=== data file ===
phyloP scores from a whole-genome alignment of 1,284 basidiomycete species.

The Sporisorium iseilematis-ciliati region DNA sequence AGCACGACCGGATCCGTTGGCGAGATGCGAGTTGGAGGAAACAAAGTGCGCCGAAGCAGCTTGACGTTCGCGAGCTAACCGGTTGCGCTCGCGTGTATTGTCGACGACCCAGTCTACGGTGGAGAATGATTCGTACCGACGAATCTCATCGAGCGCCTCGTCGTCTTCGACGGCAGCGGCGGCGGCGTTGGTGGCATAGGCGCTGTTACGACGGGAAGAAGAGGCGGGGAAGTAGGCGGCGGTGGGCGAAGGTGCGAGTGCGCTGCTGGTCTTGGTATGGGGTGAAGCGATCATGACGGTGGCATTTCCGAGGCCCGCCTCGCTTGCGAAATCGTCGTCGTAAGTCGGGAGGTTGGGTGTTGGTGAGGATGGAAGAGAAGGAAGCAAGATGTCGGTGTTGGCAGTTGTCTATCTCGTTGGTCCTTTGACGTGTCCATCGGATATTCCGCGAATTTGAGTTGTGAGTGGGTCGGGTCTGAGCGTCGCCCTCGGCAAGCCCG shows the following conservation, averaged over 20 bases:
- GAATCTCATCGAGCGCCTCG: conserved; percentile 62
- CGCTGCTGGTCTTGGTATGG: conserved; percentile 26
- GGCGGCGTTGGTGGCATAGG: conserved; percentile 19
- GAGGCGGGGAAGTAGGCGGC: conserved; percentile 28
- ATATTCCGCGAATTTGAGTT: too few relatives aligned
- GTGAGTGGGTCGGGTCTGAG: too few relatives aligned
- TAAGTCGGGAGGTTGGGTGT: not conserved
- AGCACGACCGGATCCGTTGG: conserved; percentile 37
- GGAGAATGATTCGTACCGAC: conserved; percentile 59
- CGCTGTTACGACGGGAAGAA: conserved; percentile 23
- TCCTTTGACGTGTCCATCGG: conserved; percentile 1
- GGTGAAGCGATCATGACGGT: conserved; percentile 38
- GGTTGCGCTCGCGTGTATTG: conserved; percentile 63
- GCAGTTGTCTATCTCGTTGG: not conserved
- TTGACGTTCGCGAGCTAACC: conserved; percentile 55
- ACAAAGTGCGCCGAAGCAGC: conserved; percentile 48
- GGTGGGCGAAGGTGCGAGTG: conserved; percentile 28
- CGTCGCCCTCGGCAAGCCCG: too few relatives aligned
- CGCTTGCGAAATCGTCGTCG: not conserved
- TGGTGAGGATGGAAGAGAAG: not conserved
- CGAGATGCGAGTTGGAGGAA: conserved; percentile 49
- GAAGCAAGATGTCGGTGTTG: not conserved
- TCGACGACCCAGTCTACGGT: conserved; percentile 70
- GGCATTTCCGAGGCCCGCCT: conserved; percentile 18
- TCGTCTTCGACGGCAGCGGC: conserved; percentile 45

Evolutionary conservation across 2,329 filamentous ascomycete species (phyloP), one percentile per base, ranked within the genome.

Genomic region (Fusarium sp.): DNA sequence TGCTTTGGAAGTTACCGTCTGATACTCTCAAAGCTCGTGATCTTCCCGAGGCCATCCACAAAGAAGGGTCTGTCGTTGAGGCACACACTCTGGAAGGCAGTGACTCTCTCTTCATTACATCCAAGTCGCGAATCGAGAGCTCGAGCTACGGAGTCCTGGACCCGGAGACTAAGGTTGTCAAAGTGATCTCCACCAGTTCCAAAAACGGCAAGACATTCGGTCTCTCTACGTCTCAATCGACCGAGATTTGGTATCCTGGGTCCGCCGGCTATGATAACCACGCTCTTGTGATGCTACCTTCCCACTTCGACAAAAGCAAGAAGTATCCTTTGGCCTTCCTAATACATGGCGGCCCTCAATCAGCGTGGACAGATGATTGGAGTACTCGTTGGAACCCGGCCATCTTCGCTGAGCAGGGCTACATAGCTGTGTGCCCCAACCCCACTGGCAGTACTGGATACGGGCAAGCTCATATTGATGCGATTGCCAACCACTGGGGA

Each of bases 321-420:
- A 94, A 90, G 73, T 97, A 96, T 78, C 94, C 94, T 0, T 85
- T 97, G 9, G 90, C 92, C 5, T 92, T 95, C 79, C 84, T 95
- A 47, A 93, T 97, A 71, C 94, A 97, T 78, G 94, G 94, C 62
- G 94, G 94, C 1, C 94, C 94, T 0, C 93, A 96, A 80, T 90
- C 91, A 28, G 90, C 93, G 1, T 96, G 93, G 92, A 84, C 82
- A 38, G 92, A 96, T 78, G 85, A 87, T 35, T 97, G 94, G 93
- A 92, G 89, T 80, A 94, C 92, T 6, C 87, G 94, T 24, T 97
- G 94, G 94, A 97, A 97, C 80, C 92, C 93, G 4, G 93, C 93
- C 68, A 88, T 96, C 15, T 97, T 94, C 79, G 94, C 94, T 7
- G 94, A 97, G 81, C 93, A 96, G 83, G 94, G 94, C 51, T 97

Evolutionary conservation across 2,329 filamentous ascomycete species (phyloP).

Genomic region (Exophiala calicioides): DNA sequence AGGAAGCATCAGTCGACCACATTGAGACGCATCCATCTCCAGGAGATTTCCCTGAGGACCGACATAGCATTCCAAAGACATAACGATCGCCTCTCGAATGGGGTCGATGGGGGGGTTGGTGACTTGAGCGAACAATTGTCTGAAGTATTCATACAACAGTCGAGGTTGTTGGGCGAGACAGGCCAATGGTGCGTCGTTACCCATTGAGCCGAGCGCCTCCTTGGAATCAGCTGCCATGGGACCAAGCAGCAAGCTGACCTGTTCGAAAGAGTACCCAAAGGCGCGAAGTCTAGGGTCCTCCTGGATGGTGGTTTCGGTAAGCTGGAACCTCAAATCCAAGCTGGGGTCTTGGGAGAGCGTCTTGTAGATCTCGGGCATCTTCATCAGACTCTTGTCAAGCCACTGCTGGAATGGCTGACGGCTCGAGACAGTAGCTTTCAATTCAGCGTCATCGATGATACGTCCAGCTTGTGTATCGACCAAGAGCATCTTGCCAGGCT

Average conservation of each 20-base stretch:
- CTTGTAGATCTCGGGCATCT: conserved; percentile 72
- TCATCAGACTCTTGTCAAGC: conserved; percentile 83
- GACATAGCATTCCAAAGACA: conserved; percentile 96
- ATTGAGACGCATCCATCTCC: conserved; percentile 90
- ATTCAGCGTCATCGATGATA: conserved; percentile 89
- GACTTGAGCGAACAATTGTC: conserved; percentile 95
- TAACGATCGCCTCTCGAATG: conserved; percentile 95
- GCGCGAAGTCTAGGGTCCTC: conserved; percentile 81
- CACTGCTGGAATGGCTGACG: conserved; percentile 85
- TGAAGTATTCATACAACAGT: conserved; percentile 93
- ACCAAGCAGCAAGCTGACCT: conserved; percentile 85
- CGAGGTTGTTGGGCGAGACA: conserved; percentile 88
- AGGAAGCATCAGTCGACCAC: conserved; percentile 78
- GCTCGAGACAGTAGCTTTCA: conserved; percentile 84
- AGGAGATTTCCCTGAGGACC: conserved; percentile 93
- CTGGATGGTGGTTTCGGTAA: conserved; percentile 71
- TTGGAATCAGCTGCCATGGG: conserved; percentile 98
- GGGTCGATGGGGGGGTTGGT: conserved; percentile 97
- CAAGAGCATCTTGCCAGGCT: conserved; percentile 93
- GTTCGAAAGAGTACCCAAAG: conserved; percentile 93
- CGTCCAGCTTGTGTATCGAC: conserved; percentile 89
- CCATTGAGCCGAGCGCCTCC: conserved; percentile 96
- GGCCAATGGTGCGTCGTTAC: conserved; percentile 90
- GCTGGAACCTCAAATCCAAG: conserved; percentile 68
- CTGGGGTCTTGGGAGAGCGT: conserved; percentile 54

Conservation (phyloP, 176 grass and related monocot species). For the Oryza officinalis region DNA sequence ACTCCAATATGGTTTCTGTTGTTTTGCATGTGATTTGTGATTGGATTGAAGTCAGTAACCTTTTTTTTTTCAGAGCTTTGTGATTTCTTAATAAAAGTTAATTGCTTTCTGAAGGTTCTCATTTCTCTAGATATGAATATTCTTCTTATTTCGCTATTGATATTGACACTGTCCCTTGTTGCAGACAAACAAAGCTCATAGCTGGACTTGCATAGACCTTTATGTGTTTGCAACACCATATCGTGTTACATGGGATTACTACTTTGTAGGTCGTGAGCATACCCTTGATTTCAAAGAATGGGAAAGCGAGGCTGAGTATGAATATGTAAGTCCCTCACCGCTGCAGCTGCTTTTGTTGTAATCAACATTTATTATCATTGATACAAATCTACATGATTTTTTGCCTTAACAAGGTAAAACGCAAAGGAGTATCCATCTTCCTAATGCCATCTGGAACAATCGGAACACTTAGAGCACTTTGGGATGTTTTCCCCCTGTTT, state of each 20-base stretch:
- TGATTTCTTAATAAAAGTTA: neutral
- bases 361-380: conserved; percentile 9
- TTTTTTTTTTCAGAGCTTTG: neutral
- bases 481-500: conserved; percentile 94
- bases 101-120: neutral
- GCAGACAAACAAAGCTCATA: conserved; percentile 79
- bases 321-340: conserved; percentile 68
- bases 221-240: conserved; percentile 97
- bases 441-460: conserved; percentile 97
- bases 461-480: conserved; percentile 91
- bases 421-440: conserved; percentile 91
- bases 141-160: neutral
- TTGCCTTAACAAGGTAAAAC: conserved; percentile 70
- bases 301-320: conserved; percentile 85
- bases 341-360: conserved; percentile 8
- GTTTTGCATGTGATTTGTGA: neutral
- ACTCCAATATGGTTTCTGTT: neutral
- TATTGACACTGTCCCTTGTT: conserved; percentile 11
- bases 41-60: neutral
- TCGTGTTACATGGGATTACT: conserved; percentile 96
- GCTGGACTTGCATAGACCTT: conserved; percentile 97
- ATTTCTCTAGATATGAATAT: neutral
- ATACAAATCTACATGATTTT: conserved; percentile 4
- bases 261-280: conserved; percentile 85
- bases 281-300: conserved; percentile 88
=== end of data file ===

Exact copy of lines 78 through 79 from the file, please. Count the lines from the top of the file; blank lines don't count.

- bases 441-460: conserved; percentile 97
- bases 461-480: conserved; percentile 91